Once again this week high school student and Yellow Parachute Learning Partners client Bernie Whitely is serving as our guest blogger. Here is part 2 of her blog:
Having been diagnosed with dyslexia at a young age, I know I’ll be dealing with it for the rest of my life. It won’t ever be super-easy or a walk in the park, but I don’t ask “why me?” If I didn’t have dyslexia, my school career and many things would be easier and, perhaps, I wouldn’t have to work as hard. But I think that because of my dyslexia, I have gained skills and a lot of resiliency that I would otherwise not have.
I always like talking about this. It can be really difficult to share the things that have been hard for me, but I also think it’s cool to talk about because especially if parents or kids who are younger and have dyslexia will see this, my story can help them see someone else’s experiences and know that it won’t always be so hard and scary.
A lot of times, assignments take me twice as long as my peers, or they’re much harder for whatever reason… but I’ve gained a lot of skills which were born out of the struggles caused by my dyslexia. Other people that I talk to who have learning disabilities, are like “this really sucks!” I’m like “I know, but imagine when you get to college or when you get further on in life, imagine how prepared you’re going to be because of the skills you’re learning to adjust to, and accommodate for your learning disability!”
I think that a lot of times people think of dyslexia as only affecting classroom work, but it really carries through all of life. For me, it’s more than just switching letters around. My dyslexia is really woven throughout my life. In a classroom setting, I’d switch lines in a book, skip a line, switch letters… Especially on a test, that can be pretty difficult. On a test, that changes everything you’re working on! Memorization is hard for me. It’s hard to put something into my long-term memory and on a test grab that, all the information, and spit it back out.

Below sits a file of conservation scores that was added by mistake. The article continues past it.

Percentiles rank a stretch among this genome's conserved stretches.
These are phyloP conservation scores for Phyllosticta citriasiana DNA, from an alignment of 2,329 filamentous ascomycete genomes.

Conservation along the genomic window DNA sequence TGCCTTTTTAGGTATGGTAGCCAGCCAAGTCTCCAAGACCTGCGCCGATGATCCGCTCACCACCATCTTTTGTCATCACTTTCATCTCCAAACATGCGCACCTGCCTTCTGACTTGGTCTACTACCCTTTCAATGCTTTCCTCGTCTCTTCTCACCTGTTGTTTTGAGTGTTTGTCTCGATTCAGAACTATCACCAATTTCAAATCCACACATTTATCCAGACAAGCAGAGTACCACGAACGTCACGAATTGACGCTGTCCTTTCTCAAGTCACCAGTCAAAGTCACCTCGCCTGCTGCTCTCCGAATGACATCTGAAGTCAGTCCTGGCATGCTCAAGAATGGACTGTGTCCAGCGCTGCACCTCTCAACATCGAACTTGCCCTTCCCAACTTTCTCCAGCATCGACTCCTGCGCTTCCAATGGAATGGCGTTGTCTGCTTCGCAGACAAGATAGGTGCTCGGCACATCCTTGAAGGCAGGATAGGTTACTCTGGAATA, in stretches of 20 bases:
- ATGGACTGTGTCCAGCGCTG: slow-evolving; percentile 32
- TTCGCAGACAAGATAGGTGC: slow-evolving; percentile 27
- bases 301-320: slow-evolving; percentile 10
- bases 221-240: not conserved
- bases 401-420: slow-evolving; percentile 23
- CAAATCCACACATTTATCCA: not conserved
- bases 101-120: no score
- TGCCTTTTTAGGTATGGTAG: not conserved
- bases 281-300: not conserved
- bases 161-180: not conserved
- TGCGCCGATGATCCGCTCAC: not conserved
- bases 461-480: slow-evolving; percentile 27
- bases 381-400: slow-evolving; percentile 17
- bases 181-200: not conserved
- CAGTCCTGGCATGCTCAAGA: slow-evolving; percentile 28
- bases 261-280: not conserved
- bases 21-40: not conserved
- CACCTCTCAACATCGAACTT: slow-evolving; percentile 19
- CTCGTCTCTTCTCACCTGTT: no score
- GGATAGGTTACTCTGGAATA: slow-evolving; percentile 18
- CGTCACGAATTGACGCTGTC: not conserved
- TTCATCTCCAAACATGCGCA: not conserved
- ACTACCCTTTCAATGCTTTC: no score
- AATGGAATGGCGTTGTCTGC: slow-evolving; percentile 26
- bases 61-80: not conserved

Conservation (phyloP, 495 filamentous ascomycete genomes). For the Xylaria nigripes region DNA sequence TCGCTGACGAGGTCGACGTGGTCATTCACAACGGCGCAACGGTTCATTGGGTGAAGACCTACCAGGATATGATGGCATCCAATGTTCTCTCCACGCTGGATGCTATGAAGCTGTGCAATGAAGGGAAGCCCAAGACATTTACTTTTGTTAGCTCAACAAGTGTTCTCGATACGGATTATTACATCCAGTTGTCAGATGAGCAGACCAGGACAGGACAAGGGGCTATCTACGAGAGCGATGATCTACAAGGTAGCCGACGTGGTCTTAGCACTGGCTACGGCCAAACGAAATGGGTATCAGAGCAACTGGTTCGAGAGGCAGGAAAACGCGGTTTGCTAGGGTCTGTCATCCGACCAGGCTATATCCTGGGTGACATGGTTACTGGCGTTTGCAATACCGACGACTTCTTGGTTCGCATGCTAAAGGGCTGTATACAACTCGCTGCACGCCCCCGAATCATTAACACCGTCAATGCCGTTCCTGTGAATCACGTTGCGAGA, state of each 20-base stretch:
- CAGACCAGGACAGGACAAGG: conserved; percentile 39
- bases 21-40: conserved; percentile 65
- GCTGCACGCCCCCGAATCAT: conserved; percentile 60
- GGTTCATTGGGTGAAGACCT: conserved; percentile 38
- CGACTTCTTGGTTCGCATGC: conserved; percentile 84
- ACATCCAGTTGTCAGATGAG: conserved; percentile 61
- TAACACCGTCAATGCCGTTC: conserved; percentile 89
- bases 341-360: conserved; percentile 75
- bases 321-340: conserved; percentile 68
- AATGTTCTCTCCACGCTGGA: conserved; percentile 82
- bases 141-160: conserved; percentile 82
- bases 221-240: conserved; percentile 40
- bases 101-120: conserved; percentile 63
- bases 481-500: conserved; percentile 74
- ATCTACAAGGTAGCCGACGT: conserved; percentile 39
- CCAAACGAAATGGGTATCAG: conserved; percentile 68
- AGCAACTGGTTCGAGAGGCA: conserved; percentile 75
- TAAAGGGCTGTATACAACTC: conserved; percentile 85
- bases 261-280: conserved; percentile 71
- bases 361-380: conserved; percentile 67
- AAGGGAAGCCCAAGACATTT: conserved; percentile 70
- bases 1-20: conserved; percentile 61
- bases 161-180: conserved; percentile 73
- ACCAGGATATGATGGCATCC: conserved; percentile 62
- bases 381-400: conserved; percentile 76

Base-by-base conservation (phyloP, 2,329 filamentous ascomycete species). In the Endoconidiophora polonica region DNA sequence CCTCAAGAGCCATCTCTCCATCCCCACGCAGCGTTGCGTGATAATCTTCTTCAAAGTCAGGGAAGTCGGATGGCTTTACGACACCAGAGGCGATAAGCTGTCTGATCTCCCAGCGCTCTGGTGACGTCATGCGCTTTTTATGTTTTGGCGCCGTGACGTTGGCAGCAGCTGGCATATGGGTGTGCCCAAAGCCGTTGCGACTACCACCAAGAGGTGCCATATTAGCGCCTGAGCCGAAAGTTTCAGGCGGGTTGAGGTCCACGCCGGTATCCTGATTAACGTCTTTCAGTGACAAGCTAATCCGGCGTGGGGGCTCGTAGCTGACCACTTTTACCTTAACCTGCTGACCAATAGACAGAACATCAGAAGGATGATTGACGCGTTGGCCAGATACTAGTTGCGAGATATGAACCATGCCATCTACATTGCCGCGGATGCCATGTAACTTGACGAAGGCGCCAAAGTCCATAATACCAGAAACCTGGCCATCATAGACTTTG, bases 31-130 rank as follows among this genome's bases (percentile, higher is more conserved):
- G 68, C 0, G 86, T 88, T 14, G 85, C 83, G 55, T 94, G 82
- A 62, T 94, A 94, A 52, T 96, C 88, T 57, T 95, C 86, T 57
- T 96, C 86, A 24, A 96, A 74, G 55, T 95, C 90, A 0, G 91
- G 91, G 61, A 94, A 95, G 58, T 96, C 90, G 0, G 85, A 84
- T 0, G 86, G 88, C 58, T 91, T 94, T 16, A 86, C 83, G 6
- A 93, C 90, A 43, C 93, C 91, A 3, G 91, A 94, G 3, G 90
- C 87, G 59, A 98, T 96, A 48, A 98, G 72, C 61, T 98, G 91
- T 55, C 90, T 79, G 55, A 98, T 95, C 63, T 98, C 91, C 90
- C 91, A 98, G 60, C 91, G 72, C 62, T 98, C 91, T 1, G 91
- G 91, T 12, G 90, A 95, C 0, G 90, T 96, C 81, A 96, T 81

Advice to Others
If asked to give advice to people my age I would say, first of all that I understand how hard this is… Being older and having so much to do like sports and other extracurriculars, plus having and having dyslexia is really difficult. I would say that you have made it this far already and you’ve made it through your young years not really knowing what dyslexia is, (or ADD, ADHD, or dysgraphia) but you did it and now you’re older, you know more, you have more tools, so just look at how well you’re able to do now!
If younger kids are struggling, I feel like I just want to give them a hug and be like “I get it.” I was literally that kid in the back of the classroom who was like “I don’t know what I’m doing.” It’s different for everyone. My teachers were always so supportive. Tell your teacher if you’re struggling, because especially when you’re young, it’s really hard to go through that alone. It gets better.
It may seem like a cheesy quote you’d put on the wall, but I feel very strongly that anything you struggle with is a blessing in disguise. When you’re really going through it, it’s not fun. Maybe that struggle will come back in your life… Whether it’s a struggle with mental health or a learning disability, it’s not like one and done. I think that if I didn’t have dyslexia I definitely wouldn’t have done as well as I have. I really learned how to fail, which I think is super important. I was forced to learn how to fail because of dyslexia which wasn’t fun, but now I’m like “okay, it’s okay.”
Yellow Parachute Learning Partners